Mrs. Corr’s daughter sued to compel the corporation to purchase the shares from Mrs. Corr’s estate in order to prevent the shares from being distributed to the revocable trust, under which Mrs. Corr’s son had a right to purchase the shares for a cash down payment and a promissory note. The Circuit Court of the City of Virginia Beach held that the shareholders’ agreement did not control and that the shares were to pass to the revocable trust free of the mandatory purchase terms of the shareholders’ agreement.
Holding: The Supreme Court of Virginia reversed the circuit court decision and held that the shareholders’ agreement governs the disposition of the company stock.
The court concluded that because not all of the trustees and beneficiaries under the revocable trust agreement were immediate family, the disposition of the stock under the will did not qualify for the exception from the mandatory purchase terms of the shareholders’ agreement. Mrs. Corr’s son-in-law was serving as a co-trustee under the revocable trust, and because he was not an immediate family member, the distribution to the revocable trust was subject to the mandatory purchase scheme.
In its analysis, the court reasoned that a trustee has legal title to the trust assets and a beneficiary has equitable title, both of which are substantial ownership interests. Therefore, in order for the disposition to the trust to qualify as a disposition to immediate family members, the court concluded that the beneficiaries and trustees must all constitute permissible transferees.
Because the shareholders’ agreement allows the parties the opportunity to come to an agreement regarding the purchase of the shares, the court remanded the case to the circuit court. If the parties cannot come to an agreement, the court ruled, then Mrs. Corr’s executors must sell her shares to the corporation.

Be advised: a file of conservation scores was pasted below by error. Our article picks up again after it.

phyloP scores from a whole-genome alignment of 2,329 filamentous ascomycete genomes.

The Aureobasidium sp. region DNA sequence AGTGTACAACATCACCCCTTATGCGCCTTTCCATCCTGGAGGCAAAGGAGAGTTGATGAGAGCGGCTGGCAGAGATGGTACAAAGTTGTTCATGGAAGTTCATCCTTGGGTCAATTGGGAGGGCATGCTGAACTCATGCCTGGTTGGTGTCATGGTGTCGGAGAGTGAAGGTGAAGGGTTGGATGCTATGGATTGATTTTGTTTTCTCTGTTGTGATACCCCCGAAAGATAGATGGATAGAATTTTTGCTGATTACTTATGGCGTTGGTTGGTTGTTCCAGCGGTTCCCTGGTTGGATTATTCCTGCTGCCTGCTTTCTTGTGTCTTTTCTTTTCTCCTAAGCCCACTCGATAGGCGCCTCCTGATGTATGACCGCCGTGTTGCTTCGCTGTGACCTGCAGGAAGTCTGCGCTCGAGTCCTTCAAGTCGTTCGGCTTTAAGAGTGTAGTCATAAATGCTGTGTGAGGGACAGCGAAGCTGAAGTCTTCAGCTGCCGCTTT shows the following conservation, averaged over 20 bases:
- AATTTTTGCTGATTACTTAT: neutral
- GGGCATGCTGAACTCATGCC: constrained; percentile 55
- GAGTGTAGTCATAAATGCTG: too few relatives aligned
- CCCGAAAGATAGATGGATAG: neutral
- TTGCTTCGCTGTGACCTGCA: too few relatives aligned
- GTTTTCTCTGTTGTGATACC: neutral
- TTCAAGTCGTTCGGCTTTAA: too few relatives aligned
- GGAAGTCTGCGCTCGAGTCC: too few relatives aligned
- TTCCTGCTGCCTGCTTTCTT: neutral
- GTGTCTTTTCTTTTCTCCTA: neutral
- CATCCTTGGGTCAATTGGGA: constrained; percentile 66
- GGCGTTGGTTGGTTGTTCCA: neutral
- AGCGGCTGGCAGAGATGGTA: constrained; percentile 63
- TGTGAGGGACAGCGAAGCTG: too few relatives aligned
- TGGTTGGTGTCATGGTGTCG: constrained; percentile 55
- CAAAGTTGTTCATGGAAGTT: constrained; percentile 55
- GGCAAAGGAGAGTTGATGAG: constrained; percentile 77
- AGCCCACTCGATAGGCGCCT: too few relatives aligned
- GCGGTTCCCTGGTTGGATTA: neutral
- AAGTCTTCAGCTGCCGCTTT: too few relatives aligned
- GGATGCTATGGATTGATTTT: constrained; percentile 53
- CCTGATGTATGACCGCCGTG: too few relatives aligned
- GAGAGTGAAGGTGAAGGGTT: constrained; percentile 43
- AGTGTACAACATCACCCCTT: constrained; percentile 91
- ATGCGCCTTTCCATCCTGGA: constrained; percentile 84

Dissent: In a lone dissent, Justice McClanahan criticized the majority opinion for elevating form over substance and thereby reaching an irrational result. Justice McClanahan argued that the fact that one trustee was not an immediate family member should not compel the company to purchase the stock. The dissenting opinion further notes that all parties agree Mrs. Corr could have achieved her desired disposition of the company stock had she done so in the body of her will. Simply because Mrs. Corr employed a pour-over will and revocable trust agreement, a common estate planning technique, her testamentary intent should not be thwarted by the terms of the shareholders’ agreement.
Practice Point: The court’s application of the shareholders’ agreement to the decedent’s estate plan is a reminder of the importance of coordinating an estate plan with all other applicable agreements, particularly for the owner of an interest in a closely held business. Whether it is a limited liability company, partnership or corporation, the governing agreement will have an effect on the owner’s estate plan. Jimenez also should serve as a reminder that close attention must be given to technical requirements because, as the dissent argued, the form of the transfer may trump the substance.
Facts: Sweetie J. Boyle died in 1996 leaving a will that directed her residuary estate to be held in trusts for the benefit of certain of her descendants, and appointed JP Morgan as trustee of the trusts. JP Morgan, through a corporate predecessor, also was appointed independent executor of Sweetie’s estate. JP Morgan filed a final accounting for the estate and sought a declaratory judgment that it had completed all items involved in the administration of Sweetie’s estate. It also filed a separate petition and sought an order discharging it from liability to the beneficiaries for administering Sweetie’s trusts.
The beneficiaries of Sweetie’s estate and trusts filed a separate lawsuit against JP Morgan and its attorneys, alleging they had breached their fiduciary duties in administering the estate and trust.
One beneficiary, Jones, Sweetie’s grandson, raised approximately 15 claims, including breach of fiduciary duties, civil conspiracy and fraud. Jones requested $25 million in damages. In response, both JP Morgan and its attorneys sought and obtained summary judgment orders in their favor in separate proceedings. In response to the JP Morgan motion, the trial court entered a general summary judgment order in JP Morgan’s favor against the claims of Jones without specifying the grounds for its order.